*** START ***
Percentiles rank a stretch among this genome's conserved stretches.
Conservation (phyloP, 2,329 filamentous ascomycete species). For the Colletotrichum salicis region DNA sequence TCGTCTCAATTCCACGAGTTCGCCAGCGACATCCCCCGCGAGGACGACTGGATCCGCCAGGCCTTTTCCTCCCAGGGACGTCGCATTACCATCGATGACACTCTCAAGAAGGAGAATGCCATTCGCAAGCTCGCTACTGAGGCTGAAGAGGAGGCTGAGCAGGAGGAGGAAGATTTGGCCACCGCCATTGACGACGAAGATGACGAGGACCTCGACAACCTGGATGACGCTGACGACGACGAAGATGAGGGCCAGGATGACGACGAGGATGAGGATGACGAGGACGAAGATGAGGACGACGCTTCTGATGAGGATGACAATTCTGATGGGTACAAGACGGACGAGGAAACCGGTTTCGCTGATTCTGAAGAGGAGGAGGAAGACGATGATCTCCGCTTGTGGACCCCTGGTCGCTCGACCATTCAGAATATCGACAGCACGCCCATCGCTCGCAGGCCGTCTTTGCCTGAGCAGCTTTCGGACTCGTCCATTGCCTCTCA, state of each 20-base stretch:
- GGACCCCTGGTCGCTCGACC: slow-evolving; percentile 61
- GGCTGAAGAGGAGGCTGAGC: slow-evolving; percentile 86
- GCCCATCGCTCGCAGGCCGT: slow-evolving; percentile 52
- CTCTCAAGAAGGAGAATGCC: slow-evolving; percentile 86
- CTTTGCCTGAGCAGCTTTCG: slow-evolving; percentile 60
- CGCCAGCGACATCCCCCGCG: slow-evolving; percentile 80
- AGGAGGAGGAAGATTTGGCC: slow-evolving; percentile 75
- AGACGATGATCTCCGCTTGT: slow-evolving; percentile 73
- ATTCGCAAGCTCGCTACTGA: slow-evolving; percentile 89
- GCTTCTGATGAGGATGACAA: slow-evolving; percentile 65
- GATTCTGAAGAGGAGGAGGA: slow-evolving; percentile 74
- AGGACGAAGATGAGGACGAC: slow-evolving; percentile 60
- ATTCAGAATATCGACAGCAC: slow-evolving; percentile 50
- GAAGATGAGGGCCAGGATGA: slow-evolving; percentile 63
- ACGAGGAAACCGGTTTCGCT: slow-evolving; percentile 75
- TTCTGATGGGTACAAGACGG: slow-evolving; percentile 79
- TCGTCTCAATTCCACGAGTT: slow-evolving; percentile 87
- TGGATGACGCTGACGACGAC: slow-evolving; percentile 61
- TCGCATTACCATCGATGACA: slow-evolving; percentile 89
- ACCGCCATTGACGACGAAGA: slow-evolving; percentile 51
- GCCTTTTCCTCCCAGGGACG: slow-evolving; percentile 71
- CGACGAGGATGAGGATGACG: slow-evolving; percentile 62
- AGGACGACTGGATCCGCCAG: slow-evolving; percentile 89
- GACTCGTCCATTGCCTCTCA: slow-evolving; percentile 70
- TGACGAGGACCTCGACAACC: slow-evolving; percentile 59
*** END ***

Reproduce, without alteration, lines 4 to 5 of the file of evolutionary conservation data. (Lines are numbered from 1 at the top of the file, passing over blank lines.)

- GGCTGAAGAGGAGGCTGAGC: slow-evolving; percentile 86
- GCCCATCGCTCGCAGGCCGT: slow-evolving; percentile 52